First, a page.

Transportation networks – networks (like railroads) can’t easily be reconfigured – you can’t turn a rail station to an airport.
We have fast, empty trains – we don’t think about empty trains when no one is there to use them. Bureaucracy runs trains regardless of who rides.
Ocean travel – Containers=packet switched networks. Longshoreman shut down west coast ports – this is an issue. And, there are not uniform packet sizes, example, lumber from BC – trees are different sizes.
Transportation enables communication (large passenger ship repurposed to lay trans-atlantic cables.
Canal system in England – first links built are generally the longest-lasting.
Street cars– peaked in 1920s, spike in the WWII timeframe, then people bought cars, and transit ridership declined for 50 years. Late 70’s with oil price spikes ridership increases, and now with oil prices high again, ridership is up, but transit only serves 5% of commuters.
Judge Doom and Roger Rabbit – GM buying street cars and converting to buses. Buses were the new technology.
Turnpikes– at the toll plaza someone laid a weapon across the barrier, and until you paid money, he wouldn’t turn his pike. Shun pikes and route-arounds became common.
New tech of Turnpikes bring about new businesses like Motels and ‘fast food’ as well as cemetaries.
Autos – 1780s– steam engines, 1840s in London steam carriages. Takes years to perfect, early autos did not have all working controls.
Boom in Plank Roads in the 1850s – cut lumber across roads, much smoother than gravel. Popular in large forest states. They lasted for 7–8 years when predicted to last for 16 years, doubling costs. Revenue didn’t justify it.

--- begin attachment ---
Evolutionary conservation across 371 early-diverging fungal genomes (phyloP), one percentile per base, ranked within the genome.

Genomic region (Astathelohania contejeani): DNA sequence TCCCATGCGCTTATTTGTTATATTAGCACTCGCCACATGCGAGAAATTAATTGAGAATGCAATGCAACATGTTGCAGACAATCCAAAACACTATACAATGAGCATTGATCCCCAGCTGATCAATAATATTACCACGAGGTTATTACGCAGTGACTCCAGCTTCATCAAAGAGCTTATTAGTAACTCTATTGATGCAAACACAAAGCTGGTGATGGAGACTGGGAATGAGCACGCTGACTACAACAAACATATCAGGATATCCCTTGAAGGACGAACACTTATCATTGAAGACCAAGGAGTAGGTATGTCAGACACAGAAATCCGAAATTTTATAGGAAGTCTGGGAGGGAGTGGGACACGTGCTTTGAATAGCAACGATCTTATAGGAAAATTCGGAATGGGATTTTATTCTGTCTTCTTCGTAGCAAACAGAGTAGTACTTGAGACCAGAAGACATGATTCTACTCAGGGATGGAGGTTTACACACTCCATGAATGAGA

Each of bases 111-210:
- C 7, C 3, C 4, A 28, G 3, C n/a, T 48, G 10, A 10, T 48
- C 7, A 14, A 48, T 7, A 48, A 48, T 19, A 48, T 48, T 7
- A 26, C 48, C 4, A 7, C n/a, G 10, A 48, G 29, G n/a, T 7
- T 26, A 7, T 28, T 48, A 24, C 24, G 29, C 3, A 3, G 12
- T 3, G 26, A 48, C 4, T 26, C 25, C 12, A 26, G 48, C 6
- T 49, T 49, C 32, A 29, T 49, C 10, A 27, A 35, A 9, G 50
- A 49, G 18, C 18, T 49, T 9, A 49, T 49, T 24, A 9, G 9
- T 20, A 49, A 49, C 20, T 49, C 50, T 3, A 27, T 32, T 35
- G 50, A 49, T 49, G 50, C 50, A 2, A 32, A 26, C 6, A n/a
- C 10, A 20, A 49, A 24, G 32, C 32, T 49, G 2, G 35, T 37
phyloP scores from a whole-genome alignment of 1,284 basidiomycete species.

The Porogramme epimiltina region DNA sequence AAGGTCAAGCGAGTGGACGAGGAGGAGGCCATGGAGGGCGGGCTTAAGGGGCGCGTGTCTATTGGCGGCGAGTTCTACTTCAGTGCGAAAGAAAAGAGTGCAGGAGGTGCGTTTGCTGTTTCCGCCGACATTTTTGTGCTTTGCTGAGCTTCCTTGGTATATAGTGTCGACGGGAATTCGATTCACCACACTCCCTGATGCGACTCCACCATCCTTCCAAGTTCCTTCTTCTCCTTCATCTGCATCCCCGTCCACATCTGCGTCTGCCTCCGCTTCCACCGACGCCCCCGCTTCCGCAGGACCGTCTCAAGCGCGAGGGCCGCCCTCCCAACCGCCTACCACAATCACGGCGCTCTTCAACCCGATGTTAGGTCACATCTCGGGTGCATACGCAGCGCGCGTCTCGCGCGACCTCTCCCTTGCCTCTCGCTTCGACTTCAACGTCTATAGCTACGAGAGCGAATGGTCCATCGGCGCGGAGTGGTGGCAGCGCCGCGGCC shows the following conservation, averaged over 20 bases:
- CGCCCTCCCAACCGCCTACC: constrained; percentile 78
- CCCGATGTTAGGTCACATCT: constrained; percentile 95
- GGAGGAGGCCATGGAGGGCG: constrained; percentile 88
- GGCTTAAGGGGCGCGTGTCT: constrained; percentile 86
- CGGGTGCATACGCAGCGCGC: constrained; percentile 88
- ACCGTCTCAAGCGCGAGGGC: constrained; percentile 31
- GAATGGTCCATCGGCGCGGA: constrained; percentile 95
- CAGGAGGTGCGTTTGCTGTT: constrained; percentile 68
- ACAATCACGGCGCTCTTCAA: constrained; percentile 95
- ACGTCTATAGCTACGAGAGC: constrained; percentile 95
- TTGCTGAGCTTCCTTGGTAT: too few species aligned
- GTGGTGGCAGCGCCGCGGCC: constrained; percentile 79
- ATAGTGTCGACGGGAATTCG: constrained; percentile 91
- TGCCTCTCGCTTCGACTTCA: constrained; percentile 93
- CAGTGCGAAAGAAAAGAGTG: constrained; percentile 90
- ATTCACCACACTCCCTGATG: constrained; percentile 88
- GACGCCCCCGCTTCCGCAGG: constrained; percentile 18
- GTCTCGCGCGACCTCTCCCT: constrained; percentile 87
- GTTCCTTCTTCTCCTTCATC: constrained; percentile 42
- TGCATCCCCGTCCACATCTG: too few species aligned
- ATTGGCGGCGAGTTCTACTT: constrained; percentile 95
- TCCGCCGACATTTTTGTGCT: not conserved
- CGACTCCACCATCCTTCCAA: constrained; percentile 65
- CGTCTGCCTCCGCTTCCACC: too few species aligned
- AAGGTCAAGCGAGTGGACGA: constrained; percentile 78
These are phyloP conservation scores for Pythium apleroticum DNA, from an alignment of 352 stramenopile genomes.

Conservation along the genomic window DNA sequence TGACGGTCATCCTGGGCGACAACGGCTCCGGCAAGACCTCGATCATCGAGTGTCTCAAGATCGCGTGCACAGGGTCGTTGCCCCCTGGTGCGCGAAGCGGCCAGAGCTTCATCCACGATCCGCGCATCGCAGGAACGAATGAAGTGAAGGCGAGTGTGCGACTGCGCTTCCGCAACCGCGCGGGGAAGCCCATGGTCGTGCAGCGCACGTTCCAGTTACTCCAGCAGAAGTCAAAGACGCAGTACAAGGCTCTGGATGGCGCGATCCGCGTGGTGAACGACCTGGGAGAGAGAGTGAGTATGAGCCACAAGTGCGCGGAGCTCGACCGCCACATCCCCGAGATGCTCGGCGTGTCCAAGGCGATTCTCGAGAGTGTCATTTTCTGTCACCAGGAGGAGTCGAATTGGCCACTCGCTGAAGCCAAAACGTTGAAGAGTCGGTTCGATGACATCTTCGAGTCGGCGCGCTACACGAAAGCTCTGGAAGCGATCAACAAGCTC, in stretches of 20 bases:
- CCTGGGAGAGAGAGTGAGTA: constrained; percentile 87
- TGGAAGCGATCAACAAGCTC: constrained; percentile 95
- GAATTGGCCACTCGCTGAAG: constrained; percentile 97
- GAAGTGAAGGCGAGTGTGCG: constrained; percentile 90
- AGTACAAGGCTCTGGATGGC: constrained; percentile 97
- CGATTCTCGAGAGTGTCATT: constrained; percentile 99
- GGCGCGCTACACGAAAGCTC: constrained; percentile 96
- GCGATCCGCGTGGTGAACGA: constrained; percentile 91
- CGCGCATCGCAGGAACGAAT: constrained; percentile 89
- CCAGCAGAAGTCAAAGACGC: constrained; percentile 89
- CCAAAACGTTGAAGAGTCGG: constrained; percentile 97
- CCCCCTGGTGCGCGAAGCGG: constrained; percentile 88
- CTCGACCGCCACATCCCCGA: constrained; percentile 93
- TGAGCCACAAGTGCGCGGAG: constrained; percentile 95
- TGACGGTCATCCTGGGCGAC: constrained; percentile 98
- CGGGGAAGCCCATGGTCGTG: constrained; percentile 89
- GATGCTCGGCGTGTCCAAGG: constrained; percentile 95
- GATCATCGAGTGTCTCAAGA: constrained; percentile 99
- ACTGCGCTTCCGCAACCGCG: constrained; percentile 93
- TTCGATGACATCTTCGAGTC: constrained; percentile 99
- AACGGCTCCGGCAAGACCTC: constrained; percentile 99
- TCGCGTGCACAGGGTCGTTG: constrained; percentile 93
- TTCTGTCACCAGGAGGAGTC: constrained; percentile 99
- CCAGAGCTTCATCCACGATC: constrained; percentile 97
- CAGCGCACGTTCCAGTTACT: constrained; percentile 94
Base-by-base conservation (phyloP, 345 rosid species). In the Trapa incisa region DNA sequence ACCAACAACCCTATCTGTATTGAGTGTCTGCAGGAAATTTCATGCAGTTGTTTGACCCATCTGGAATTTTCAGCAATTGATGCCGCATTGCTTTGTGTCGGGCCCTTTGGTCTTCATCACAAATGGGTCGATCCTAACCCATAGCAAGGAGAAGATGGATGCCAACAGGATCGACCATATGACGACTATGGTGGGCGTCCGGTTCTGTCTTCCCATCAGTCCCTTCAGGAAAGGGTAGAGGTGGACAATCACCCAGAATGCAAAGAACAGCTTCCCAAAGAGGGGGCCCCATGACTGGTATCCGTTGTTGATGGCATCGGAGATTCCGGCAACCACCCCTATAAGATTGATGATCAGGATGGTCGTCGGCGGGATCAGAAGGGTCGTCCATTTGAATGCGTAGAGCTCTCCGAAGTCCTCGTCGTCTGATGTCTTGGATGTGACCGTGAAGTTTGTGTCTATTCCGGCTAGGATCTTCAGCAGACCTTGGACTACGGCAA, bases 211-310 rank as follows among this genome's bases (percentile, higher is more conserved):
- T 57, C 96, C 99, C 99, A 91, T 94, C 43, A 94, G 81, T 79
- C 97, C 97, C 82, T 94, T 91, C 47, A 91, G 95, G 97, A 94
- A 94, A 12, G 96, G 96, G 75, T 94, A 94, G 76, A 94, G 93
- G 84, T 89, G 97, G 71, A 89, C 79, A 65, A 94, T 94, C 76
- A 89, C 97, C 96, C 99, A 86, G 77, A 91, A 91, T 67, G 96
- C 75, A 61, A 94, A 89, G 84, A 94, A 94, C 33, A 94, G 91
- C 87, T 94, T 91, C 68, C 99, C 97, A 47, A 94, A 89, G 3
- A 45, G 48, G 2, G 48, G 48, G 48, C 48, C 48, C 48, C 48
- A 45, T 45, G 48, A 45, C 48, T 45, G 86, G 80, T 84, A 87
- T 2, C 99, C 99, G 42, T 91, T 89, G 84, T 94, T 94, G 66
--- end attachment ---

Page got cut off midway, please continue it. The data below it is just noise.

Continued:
Toll roads – discussion of net neutrality vs quality of service. Gas tax financing vs toll road financing – By the 80’s faded out.
Gas tax money goes to maintainince.
Flat fee for net service and you get any bits you want = net neutrality – once you subscribe you should get whatever bits you want – this is lke paying for road with Gas Tax, so it should pay for all serivce.
Toll roads have a ‘higher quality of service’ – they differentiate – they should provide better pavement (especially true in developing world). In some places they’re doing HOT links or High Occupancy lanes – old HOV lanes, and allowing single passengers to use it when paying a premium and lets them go faster. San Diego is trying this. Called “managed lanes” in the Transport world.
Idea of ‘Magic bullet’ – quality+demand + economies of scale minus cost (Chart – this doesn’t show it well). The more people using transit, the more frequent it will show. Diagram of how networks work.
Tech changes but gauge stays the same – the Roman Cart width doesn’t work as well now with modern trains – wider carriage trains would be more stable around curves and carry more people faster (if it were required).
Tankers were smaller in WWII, now new tankers are bigger, many ports can’t handle these super tankers (Baltimore can’t handle, Panama Canal is too small for some of them).
On highways, lanes are 12’ wide now. Cars are 6’–7’ wide. With no passenger, Half capacity is unused if we reconceived cars for one or two, and we could have narrow lanes or mixed lanes.
Segway – larger range than walking but more efficient than Cars.
Personal Rapid transit idea – need to build both network and vehicle. The only other time we’ve built transport and network was the 1830s for the train system.
Automated highways – can’t build without automated cars – and vice versa, no one buys automated cars w/o highway.
Boom bust cycle – people look backwards to forecast – we miss early upside and late downside.
www.ce.umn.edu/~levinson The Transportation Experience
The Diffusion of Innovation – Evert Rogers